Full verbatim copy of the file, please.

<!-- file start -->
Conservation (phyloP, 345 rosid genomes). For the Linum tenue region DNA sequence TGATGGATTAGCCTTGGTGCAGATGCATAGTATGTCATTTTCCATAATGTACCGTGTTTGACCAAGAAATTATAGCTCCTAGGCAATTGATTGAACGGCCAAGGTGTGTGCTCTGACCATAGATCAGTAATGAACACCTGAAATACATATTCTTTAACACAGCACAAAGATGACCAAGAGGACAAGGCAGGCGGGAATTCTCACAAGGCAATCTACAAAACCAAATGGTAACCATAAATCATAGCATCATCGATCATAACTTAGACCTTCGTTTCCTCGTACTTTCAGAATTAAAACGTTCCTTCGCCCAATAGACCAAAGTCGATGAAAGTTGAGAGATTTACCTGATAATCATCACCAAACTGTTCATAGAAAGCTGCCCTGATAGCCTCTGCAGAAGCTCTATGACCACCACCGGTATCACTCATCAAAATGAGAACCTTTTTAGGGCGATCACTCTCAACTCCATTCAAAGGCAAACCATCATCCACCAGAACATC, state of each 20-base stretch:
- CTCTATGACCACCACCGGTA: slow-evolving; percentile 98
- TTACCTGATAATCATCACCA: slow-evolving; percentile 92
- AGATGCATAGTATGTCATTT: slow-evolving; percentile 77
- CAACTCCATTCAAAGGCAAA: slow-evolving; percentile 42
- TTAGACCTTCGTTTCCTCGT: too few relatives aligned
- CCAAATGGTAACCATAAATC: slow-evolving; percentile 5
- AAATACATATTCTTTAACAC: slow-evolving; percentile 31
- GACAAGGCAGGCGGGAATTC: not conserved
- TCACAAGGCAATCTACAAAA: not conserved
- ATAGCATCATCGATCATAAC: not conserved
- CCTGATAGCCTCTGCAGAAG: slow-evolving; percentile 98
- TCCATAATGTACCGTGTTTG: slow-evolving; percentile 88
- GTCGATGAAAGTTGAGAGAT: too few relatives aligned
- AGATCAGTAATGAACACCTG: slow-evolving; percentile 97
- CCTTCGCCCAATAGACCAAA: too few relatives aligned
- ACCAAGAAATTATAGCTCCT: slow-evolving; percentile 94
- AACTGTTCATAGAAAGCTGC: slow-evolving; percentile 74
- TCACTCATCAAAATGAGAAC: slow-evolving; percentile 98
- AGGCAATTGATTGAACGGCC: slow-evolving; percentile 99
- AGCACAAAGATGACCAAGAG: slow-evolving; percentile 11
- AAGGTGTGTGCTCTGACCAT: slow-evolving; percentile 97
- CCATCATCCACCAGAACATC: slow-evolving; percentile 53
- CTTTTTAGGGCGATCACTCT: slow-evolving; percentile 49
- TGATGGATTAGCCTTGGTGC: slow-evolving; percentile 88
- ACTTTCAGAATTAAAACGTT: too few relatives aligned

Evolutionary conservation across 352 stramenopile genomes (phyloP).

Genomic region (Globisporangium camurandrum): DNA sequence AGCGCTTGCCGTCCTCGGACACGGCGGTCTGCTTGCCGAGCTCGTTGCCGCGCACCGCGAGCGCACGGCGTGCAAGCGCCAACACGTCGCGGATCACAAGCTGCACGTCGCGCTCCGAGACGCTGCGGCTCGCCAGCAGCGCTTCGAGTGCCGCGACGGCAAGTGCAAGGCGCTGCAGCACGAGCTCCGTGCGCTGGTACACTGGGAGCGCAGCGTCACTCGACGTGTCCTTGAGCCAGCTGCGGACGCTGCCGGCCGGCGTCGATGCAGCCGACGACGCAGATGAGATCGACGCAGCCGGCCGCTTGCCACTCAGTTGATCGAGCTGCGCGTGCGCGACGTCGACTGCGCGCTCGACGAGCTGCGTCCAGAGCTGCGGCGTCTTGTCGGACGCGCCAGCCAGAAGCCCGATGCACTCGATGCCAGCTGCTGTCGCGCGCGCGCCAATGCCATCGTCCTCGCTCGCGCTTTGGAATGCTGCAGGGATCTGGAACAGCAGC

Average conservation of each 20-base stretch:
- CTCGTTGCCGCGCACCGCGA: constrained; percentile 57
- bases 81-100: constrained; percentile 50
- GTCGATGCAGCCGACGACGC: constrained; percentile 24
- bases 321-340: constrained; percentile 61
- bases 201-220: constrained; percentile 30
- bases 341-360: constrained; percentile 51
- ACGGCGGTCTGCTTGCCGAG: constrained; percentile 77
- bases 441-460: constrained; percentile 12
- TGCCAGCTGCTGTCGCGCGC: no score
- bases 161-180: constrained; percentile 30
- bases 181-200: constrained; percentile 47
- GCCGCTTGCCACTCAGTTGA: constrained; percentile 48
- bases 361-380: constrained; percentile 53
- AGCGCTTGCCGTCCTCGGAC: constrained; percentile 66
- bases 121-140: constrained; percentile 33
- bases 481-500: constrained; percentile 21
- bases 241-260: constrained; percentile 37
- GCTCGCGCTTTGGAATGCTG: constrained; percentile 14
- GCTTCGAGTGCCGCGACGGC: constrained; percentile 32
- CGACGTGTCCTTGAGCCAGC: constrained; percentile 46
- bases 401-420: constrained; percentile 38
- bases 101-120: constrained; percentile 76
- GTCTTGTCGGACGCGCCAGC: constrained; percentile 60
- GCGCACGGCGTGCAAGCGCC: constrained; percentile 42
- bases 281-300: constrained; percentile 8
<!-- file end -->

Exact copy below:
Conservation (phyloP, 345 rosid genomes). For the Linum tenue region DNA sequence TGATGGATTAGCCTTGGTGCAGATGCATAGTATGTCATTTTCCATAATGTACCGTGTTTGACCAAGAAATTATAGCTCCTAGGCAATTGATTGAACGGCCAAGGTGTGTGCTCTGACCATAGATCAGTAATGAACACCTGAAATACATATTCTTTAACACAGCACAAAGATGACCAAGAGGACAAGGCAGGCGGGAATTCTCACAAGGCAATCTACAAAACCAAATGGTAACCATAAATCATAGCATCATCGATCATAACTTAGACCTTCGTTTCCTCGTACTTTCAGAATTAAAACGTTCCTTCGCCCAATAGACCAAAGTCGATGAAAGTTGAGAGATTTACCTGATAATCATCACCAAACTGTTCATAGAAAGCTGCCCTGATAGCCTCTGCAGAAGCTCTATGACCACCACCGGTATCACTCATCAAAATGAGAACCTTTTTAGGGCGATCACTCTCAACTCCATTCAAAGGCAAACCATCATCCACCAGAACATC, state of each 20-base stretch:
- CTCTATGACCACCACCGGTA: slow-evolving; percentile 98
- TTACCTGATAATCATCACCA: slow-evolving; percentile 92
- AGATGCATAGTATGTCATTT: slow-evolving; percentile 77
- CAACTCCATTCAAAGGCAAA: slow-evolving; percentile 42
- TTAGACCTTCGTTTCCTCGT: too few relatives aligned
- CCAAATGGTAACCATAAATC: slow-evolving; percentile 5
- AAATACATATTCTTTAACAC: slow-evolving; percentile 31
- GACAAGGCAGGCGGGAATTC: not conserved
- TCACAAGGCAATCTACAAAA: not conserved
- ATAGCATCATCGATCATAAC: not conserved
- CCTGATAGCCTCTGCAGAAG: slow-evolving; percentile 98
- TCCATAATGTACCGTGTTTG: slow-evolving; percentile 88
- GTCGATGAAAGTTGAGAGAT: too few relatives aligned
- AGATCAGTAATGAACACCTG: slow-evolving; percentile 97
- CCTTCGCCCAATAGACCAAA: too few relatives aligned
- ACCAAGAAATTATAGCTCCT: slow-evolving; percentile 94
- AACTGTTCATAGAAAGCTGC: slow-evolving; percentile 74
- TCACTCATCAAAATGAGAAC: slow-evolving; percentile 98
- AGGCAATTGATTGAACGGCC: slow-evolving; percentile 99
- AGCACAAAGATGACCAAGAG: slow-evolving; percentile 11
- AAGGTGTGTGCTCTGACCAT: slow-evolving; percentile 97
- CCATCATCCACCAGAACATC: slow-evolving; percentile 53
- CTTTTTAGGGCGATCACTCT: slow-evolving; percentile 49
- TGATGGATTAGCCTTGGTGC: slow-evolving; percentile 88
- ACTTTCAGAATTAAAACGTT: too few relatives aligned

Evolutionary conservation across 352 stramenopile genomes (phyloP).

Genomic region (Globisporangium camurandrum): DNA sequence AGCGCTTGCCGTCCTCGGACACGGCGGTCTGCTTGCCGAGCTCGTTGCCGCGCACCGCGAGCGCACGGCGTGCAAGCGCCAACACGTCGCGGATCACAAGCTGCACGTCGCGCTCCGAGACGCTGCGGCTCGCCAGCAGCGCTTCGAGTGCCGCGACGGCAAGTGCAAGGCGCTGCAGCACGAGCTCCGTGCGCTGGTACACTGGGAGCGCAGCGTCACTCGACGTGTCCTTGAGCCAGCTGCGGACGCTGCCGGCCGGCGTCGATGCAGCCGACGACGCAGATGAGATCGACGCAGCCGGCCGCTTGCCACTCAGTTGATCGAGCTGCGCGTGCGCGACGTCGACTGCGCGCTCGACGAGCTGCGTCCAGAGCTGCGGCGTCTTGTCGGACGCGCCAGCCAGAAGCCCGATGCACTCGATGCCAGCTGCTGTCGCGCGCGCGCCAATGCCATCGTCCTCGCTCGCGCTTTGGAATGCTGCAGGGATCTGGAACAGCAGC

Average conservation of each 20-base stretch:
- CTCGTTGCCGCGCACCGCGA: constrained; percentile 57
- bases 81-100: constrained; percentile 50
- GTCGATGCAGCCGACGACGC: constrained; percentile 24
- bases 321-340: constrained; percentile 61
- bases 201-220: constrained; percentile 30
- bases 341-360: constrained; percentile 51
- ACGGCGGTCTGCTTGCCGAG: constrained; percentile 77
- bases 441-460: constrained; percentile 12
- TGCCAGCTGCTGTCGCGCGC: no score
- bases 161-180: constrained; percentile 30
- bases 181-200: constrained; percentile 47
- GCCGCTTGCCACTCAGTTGA: constrained; percentile 48
- bases 361-380: constrained; percentile 53
- AGCGCTTGCCGTCCTCGGAC: constrained; percentile 66
- bases 121-140: constrained; percentile 33
- bases 481-500: constrained; percentile 21
- bases 241-260: constrained; percentile 37
- GCTCGCGCTTTGGAATGCTG: constrained; percentile 14
- GCTTCGAGTGCCGCGACGGC: constrained; percentile 32
- CGACGTGTCCTTGAGCCAGC: constrained; percentile 46
- bases 401-420: constrained; percentile 38
- bases 101-120: constrained; percentile 76
- GTCTTGTCGGACGCGCCAGC: constrained; percentile 60
- GCGCACGGCGTGCAAGCGCC: constrained; percentile 42
- bases 281-300: constrained; percentile 8